He expands to image into a woman who mixes yeast into the flour…yeast was not used as a positive illustration in Jesus day… Remember Jesus pointing to the “yeast of the some of the religious leaders” of his day? In Matthew 16 – “Beware the yeast of the Pharisees and Sadducees.” yeast was seen an invasive corrupting agent. The Kindom is an invasive pervasive agent of love and hope.
The Kindom is like a treasure in a field… a pearl of great value… a net thrown into the sea gathering in a diversity of creation… The Kindom is all around us, within all we see and touch and taste and smell and value and cherish and hope for! We are immersed in the very Presence of the Divine, filled within, surrounded without. And even when we are struggling together in hopelessness, uncertain of what has happened, what is happening, what will happen… we are together… we are people of The Way… People of Hope.
There is something to be said about this Kindom Hope… a Hope that Trusts God is at work even in the smallest and most unknown of ways… at work for Good in the World.
Again, Brueggmann reminds us… “The prophetic tasks of the church are to tell the truth in a society that lives in illusion, grieve in a society that practices denial, and express HOPE in a society that lives in despair.”6
Kindom Hope… is a hope that knows the depths of struggle.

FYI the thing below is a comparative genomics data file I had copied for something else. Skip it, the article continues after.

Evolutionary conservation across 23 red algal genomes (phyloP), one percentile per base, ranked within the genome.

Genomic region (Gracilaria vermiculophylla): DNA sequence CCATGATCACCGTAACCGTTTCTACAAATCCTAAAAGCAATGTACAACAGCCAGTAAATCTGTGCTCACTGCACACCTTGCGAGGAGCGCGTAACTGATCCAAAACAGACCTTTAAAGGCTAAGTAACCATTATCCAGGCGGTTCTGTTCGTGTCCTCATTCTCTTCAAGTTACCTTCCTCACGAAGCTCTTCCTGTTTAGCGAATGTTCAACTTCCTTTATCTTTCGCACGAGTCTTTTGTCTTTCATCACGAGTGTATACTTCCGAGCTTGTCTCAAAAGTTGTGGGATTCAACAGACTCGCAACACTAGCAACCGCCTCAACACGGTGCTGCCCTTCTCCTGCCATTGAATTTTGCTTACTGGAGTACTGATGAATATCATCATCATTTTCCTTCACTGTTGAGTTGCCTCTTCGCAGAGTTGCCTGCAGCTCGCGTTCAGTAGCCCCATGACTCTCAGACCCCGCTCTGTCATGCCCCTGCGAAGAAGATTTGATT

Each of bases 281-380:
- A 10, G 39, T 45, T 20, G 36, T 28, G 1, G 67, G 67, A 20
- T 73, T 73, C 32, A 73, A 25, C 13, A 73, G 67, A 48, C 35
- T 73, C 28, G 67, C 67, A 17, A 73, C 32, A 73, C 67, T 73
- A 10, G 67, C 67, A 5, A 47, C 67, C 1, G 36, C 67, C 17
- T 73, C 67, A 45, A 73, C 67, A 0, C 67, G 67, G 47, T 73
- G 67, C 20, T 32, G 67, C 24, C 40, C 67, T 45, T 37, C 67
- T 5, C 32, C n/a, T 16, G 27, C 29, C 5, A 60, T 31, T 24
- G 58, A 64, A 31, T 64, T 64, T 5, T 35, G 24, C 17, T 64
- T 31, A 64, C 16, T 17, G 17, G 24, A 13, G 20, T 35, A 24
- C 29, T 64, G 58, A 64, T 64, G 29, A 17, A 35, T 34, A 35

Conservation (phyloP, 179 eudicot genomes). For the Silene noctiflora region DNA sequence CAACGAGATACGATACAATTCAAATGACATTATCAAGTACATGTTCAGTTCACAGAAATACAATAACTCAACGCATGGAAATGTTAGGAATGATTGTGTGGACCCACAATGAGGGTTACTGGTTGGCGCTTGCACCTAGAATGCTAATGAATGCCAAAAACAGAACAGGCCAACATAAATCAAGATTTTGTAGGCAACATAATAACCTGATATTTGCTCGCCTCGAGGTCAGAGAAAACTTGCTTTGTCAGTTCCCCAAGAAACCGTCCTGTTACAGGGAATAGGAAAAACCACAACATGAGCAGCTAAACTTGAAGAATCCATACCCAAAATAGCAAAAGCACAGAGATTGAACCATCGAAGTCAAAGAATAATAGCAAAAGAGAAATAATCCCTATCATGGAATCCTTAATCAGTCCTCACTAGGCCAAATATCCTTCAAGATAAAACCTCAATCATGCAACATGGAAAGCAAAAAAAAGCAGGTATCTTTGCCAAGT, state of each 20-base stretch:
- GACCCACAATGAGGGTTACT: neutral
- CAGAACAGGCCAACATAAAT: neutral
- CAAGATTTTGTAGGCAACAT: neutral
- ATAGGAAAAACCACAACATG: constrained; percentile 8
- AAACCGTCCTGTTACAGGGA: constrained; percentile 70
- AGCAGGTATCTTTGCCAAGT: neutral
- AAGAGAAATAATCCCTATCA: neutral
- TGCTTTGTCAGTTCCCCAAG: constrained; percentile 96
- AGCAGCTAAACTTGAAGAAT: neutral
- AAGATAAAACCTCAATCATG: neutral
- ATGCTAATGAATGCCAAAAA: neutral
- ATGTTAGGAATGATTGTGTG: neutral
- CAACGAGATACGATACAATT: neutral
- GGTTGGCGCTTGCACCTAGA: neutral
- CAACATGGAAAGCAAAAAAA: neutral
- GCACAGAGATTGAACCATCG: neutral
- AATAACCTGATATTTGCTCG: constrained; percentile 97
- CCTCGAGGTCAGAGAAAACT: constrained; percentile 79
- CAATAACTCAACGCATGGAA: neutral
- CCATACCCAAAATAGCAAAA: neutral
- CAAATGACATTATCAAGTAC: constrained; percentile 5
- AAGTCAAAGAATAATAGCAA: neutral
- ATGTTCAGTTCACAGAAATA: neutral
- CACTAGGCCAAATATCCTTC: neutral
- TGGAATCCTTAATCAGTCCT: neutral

Kindom Hope… is a hope that knows the value of community.
Kindom Hope… is a hope that HOPES together.
Kindom Hope… is a hope that offers the world life.
Our story… our sacred text… is a constant reminder of despair turned to joy, struggle turned to triumph, failure turned to grace, illusion turned to truth, death turned to resurrection and life! This IS so. Amen.
1 Moltmann, Jurgen, (1967) Theology of Hope, SCM Press Ltd. Harper and Row Publishers, New York, NY.
2 Wheatley, Margaret, (2018) Finding Hope in Hopelessness. The Daily Good, News that Inspires
3 Wheatley, Margaret, (2018) Finding Hope in Hopelessness. The Daily Good, News that Inspires
4 Wheatley, Margaret, (2018) Finding Hope in Hopelessness. The Daily Good, News that Inspires
5 Dickerson, John, (2020) Holding on to Hope in the Face of Cynicism: The Lessons Lewis Taught Us, Face the Nation, CBS News.
6 Brueggemann, Walter, (2014), Reality, Grief, Hope, Three Urgent Prophetic Tasks, William B. Eerdmans Publishing Company, Grand Rapids, MI.